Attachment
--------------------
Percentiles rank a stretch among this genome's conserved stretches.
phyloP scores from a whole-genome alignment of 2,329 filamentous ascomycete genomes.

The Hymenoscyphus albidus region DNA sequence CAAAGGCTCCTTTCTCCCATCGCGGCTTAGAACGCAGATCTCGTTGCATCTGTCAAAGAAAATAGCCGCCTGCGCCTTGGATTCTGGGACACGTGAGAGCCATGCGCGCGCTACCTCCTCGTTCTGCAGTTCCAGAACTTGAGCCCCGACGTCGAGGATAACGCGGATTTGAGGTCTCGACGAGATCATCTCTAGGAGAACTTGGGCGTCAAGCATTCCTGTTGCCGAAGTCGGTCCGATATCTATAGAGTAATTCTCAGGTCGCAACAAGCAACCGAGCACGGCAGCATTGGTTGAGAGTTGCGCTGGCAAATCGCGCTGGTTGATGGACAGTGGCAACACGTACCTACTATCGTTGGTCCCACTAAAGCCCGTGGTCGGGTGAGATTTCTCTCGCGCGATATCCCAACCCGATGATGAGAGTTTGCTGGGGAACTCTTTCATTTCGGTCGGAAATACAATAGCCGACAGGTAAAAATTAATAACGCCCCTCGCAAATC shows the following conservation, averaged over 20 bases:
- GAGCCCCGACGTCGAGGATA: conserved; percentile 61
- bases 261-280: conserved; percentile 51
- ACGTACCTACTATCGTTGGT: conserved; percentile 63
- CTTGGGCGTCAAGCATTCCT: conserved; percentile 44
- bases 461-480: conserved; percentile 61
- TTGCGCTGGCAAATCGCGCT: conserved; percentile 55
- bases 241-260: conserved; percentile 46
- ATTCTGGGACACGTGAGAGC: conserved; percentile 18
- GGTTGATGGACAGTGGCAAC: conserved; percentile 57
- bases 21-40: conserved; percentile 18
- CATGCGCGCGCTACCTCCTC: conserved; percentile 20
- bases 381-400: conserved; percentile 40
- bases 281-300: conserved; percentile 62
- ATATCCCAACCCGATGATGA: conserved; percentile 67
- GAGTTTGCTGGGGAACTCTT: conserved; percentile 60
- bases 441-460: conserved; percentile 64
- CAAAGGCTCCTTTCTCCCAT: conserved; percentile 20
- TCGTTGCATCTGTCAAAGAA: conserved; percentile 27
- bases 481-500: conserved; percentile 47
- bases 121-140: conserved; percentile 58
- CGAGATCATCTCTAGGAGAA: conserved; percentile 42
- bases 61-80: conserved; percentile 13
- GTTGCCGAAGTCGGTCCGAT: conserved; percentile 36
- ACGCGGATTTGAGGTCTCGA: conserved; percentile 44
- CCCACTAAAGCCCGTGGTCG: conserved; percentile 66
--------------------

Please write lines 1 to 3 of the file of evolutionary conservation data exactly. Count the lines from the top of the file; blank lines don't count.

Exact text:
Percentiles rank a stretch among this genome's conserved stretches.
phyloP scores from a whole-genome alignment of 2,329 filamentous ascomycete genomes.

The Hymenoscyphus albidus region DNA sequence CAAAGGCTCCTTTCTCCCATCGCGGCTTAGAACGCAGATCTCGTTGCATCTGTCAAAGAAAATAGCCGCCTGCGCCTTGGATTCTGGGACACGTGAGAGCCATGCGCGCGCTACCTCCTCGTTCTGCAGTTCCAGAACTTGAGCCCCGACGTCGAGGATAACGCGGATTTGAGGTCTCGACGAGATCATCTCTAGGAGAACTTGGGCGTCAAGCATTCCTGTTGCCGAAGTCGGTCCGATATCTATAGAGTAATTCTCAGGTCGCAACAAGCAACCGAGCACGGCAGCATTGGTTGAGAGTTGCGCTGGCAAATCGCGCTGGTTGATGGACAGTGGCAACACGTACCTACTATCGTTGGTCCCACTAAAGCCCGTGGTCGGGTGAGATTTCTCTCGCGCGATATCCCAACCCGATGATGAGAGTTTGCTGGGGAACTCTTTCATTTCGGTCGGAAATACAATAGCCGACAGGTAAAAATTAATAACGCCCCTCGCAAATC shows the following conservation, averaged over 20 bases: